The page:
Now that he was armed, loaded, and had decent transport, Bane wasn’t about to let Hardeen continue to tag along. Why would a gunslinger want to split his bounty? Actually, it was deeper than that. When Eval asked Bane if his animus for Hardeen was “business or personal,” Bane immediately rasped, “Both.” As the Hound’s Tooth took off, Hardeen was immediately picked up by the Hutt authorities and subjected to some, shall we say, aggressive interrogation by a Morgukai torturer. It seemed pretty simple how Obi-Wan could get out of this—just betray Eval and Bane to the Hutts. Let’s face it. They would have no qualms doing the same.
So he did. But the Morgukai announced with Vader-esque glee, “The deal has changed,” and Obi-Wan had to break cover and break some skulls via the Force.
NEXT: Anakin really, really can’t take a hint, “Hardeen” pilots a pre-Lando Lady Luck, and Bane and Eval suffer their third starship crash in as many hours.
Still, the Hutts shot down Eval and Bane’s ship, and they found themselves right back with the third wheel they had tried to leave behind. Now Hardeen had some leverage. He said he had pull with the Hutts, that the gangsters owed him a favor, and so he had enough credits to buy another ship. This time he purchased a sleek SoroSuub Personal Luxury Yacht 3000. If you scratched off the layer of Nal Hutta grime that had accumulated over its registry, you’d probably see the name Lady Luck, as in the starship that will one day be owned by one Lando Calrissian. I know there’s some obscure bit of backstory already established about how Lando won the Lady from an Orthellin royal, but I say it’s time for a retcon. Have Cad Bane lose the ship in a hand of sabacc to young Lando! Okay, okay, I know Lando needs to own the Falcon somewhere there in his backstory, but no one said he couldn’t own two ships at once, right?
Anyway, Obi-Wan found a brief moment to call in to Mace and Yoda and give them a status update. They foolishly told the Chancellor that the assassins were on Nal Hutta, and the Chancellor immediately told Anakin—knowing fully well that Obi-Wan was among them as Hardeen and that Anakin would kill him if given a chance.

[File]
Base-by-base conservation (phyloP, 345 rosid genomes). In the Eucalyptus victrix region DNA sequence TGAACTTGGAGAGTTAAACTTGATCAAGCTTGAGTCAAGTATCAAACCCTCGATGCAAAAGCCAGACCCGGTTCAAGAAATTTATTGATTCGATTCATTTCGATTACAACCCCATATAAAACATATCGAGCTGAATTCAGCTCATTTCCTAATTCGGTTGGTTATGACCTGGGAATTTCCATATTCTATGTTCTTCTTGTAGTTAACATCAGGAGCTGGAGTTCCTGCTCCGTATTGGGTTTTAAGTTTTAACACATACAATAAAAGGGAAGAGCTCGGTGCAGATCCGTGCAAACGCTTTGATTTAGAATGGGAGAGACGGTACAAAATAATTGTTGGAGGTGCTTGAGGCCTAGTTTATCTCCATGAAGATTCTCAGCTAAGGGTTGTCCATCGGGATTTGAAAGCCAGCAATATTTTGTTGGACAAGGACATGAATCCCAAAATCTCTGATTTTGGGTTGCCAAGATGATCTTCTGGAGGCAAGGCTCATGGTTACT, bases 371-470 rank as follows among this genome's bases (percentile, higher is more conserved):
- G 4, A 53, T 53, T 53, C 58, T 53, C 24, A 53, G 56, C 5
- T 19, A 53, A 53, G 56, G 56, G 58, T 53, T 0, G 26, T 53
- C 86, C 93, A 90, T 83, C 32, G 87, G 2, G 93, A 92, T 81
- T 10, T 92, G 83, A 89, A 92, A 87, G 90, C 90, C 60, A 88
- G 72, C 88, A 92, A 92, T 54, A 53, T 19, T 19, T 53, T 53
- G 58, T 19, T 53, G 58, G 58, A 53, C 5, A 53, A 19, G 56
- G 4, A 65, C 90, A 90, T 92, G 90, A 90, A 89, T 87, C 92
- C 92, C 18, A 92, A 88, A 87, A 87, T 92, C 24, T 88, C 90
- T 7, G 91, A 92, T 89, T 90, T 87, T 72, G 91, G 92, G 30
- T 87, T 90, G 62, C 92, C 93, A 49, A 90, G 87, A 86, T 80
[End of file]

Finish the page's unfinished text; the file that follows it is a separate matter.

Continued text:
Anakin, his Padawan in tow, immediately schlepped across the Galaxy to Nal Hutta. (Those hyperspace corridors put warp drive to shame.) Where do you look for three murderous interstellar ne’er-do-wells? “Ahsoka, you should know by now if you want to find a lowlife…you start at the saloon,” Anakin said. Here’s one Jedi who has absolutely no interest in keeping a low profile whatsoever. He came strolling in to that cantina, sent tableware flying with a flick of his wrist, and Force Choked the poor Ithorian bartender into giving up the location of the outlaws. Alas, Hardeen & Co. had left Nal Hutta. But fortunately, their shady Bith used-ship salesman gave them only enough gas to fly to Orandia, where his brother had a fuel depot.
At the pit stop, Ahsoka instantly spotted Bane. I mean, she herself said it, “Who else wears a hat like that?” A crazed mid-air pursuit began, with Anakin throwing caution—and the risk of collateral damage—to the wind like Popeye Doyle. He finally jumped onto the Lady Luck, causing both ships to crash. He and Hardeen tangled for just a moment, before Anakin got the upper hand and prepared to deliver the killing stroke. But Bane ensnared the Jedi in fibercords and Obi-Wan was able to mind-trick Anakin into letting him realize he’s still alive. With Ahsoka more concerned about tending to her injured master than pursuing the three ex-cons, the Lady Luck shot off for parts unknown. Or probably Serenno, where Count Dooku is waiting for them.
I don’t know about you, but I think I loved “Friends and Enemies” even more than “Deception.” You just can’t beat all that lived-in detail. The question remains, though, will the Jedi Council EVER get through to Anakin and Ahsoka with the truth behind Obi-Wan’s undercover operation? Or will the fact that he now knows that Obi-Wan is alive make him even more determined to stay on his tail…just to watch his back? And what exactly does Eval have in mind for Palpatine? Join us next week for our live blog on viEWer, when James Arnold Taylor will be joining us once again to take your questions.